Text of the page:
Gambling operators flee from Czech iGaming Market
Early this year, the Czech Republic adopted new gambling laws after a thorough overhaul of its existing legislative framework. The country was among several member states to have been scolded by EU authorities for failing to implement gambling legislations that comply with the union’s laws and Directives.
Among other things, the Czech Republic’s new gambling regulations opened the local market for licensed iGaming operations. However, it cannot be said that the new regulatory regime produced the desired effect of international operators flocking to the country and generating additional tax revenue.
Speaking of revenue, it was late last month when the Czech Finance Ministry released information about the country’s gambling revenue in 2016. According to the figures posted, the Czech gaming industry generated nearly CZK40 billion last year, up 29% from a year earlier. Tax revenue amounted to CZK10.5 billion, reflecting a 38% increase from the previous year.
The Ministry attributed the improvement to its own efforts to implement an effective gambling law and taxation regime, which sounds a bit odd, particularly given the fact that the country’s new regulatory framework did not come into force before January 1, 2017.
While Czech officials may be content with the legislative product of their efforts, international operators and local players are much less happy than expected. A single international operator has been licensed by the country’s Ministry of Finance since the new laws took effect.
PokerStars received a license in late January and went live in the Czech Republic in mid-February. On the other hand, major operators like William Hill and GVC Holdings left the local market either prior to the new law’s implementation or shortly after. GVC Holdings, which owns the partypoker online poker brand among several others, has even said recently that it was not planning on pursuing a Czech license for the time being.
There are several important factors that can be related to the market’s lack of attractiveness, but taxation and the unnecessary bureaucracy that the licensing process involves are probably the main reasons why the country’s new legislative regime is much less successful than anticipated.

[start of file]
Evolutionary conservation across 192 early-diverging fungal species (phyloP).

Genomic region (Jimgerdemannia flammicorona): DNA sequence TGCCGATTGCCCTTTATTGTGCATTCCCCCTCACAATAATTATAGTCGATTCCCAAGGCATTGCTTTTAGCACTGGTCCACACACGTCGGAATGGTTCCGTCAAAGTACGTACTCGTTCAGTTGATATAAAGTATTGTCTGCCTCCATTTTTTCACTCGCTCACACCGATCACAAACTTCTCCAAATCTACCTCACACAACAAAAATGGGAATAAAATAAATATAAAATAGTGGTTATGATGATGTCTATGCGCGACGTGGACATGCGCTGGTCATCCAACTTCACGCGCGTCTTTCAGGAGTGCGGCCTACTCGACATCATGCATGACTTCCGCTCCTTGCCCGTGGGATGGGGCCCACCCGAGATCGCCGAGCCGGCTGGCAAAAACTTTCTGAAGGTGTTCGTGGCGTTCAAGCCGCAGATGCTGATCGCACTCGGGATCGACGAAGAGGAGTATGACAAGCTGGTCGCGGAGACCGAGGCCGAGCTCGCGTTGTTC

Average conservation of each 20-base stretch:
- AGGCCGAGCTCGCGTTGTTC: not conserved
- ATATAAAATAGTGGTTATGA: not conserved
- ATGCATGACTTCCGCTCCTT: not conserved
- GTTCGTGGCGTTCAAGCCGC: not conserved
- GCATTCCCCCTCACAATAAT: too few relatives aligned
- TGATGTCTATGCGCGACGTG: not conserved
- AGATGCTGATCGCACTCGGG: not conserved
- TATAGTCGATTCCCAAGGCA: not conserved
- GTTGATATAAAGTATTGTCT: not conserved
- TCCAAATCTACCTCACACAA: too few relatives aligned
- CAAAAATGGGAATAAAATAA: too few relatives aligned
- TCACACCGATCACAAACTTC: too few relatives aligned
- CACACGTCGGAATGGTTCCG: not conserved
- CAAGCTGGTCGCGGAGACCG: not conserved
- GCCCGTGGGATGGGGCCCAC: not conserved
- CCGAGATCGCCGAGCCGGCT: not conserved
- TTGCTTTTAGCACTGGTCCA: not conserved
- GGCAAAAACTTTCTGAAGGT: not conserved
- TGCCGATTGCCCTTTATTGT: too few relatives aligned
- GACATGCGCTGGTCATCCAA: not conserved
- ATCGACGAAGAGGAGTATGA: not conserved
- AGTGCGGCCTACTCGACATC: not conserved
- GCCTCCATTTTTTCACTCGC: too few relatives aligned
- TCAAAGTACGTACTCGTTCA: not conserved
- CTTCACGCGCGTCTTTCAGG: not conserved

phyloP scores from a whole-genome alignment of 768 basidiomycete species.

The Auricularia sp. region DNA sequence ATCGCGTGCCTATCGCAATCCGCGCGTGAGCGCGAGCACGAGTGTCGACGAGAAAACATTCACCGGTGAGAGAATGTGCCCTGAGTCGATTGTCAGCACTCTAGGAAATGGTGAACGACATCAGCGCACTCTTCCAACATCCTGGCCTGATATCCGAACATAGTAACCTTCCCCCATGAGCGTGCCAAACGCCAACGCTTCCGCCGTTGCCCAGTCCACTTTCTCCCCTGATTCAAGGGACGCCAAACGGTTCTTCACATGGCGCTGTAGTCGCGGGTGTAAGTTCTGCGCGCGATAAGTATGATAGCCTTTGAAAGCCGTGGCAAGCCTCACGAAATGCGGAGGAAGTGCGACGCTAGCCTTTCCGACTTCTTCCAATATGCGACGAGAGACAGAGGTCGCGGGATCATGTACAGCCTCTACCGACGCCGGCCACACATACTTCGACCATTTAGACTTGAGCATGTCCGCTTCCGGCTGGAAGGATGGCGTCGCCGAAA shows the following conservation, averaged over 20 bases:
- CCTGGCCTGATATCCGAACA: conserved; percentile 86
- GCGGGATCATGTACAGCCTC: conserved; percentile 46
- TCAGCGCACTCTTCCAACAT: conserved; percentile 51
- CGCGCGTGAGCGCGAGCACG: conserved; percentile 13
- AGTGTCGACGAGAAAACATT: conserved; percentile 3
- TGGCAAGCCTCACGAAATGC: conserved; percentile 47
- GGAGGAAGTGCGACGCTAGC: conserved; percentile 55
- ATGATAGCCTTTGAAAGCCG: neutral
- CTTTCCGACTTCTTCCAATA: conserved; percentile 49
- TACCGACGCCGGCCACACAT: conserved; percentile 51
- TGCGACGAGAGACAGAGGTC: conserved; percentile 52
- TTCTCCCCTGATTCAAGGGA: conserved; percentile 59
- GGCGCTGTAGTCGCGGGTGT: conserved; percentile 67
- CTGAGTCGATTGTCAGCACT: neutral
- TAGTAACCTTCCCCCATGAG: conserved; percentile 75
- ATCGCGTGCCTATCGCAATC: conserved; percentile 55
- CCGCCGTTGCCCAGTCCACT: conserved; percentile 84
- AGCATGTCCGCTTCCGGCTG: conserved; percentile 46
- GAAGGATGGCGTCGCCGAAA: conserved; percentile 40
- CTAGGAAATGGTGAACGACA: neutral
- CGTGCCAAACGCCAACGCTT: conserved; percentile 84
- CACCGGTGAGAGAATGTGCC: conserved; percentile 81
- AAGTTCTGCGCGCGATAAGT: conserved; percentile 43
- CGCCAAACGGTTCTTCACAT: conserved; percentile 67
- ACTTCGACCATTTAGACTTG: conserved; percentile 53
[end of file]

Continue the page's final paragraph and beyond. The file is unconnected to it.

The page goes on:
Under the Czech Republic’s new gambling laws, online gambling operators are taxed in the same manner as land-based ones. Thus, companies are taxed at 23% on sports betting revenue and at 35% on casino games revenue. Both rates are too high, particularly when compared to what other European jurisdictions tax operators at. And both tax rates are high enough to scare operators, even the largest and most profitable ones, off.
The new regulations also require local players who want to play online to sign up at designated physical facilities. The verification process may be completed at special points – there are 7,500 of them around the country – as well as at notary offices or banks. However, it may take days before completed, and international operators have argued that the points have been favoring local operators.
Industry stakeholders have called for a review of the Czech gambling regulations. Local officials have pointed out that such a review will only be conducted after two years from the regulations’ initial implementation. However, the apparent lack of interest from international operators will hopefully change politicians’ mind. To sum up, the Czech Republic may have put a lot of efforts into renovating its gambling laws, but what had been done has proved highly ineffective so far.
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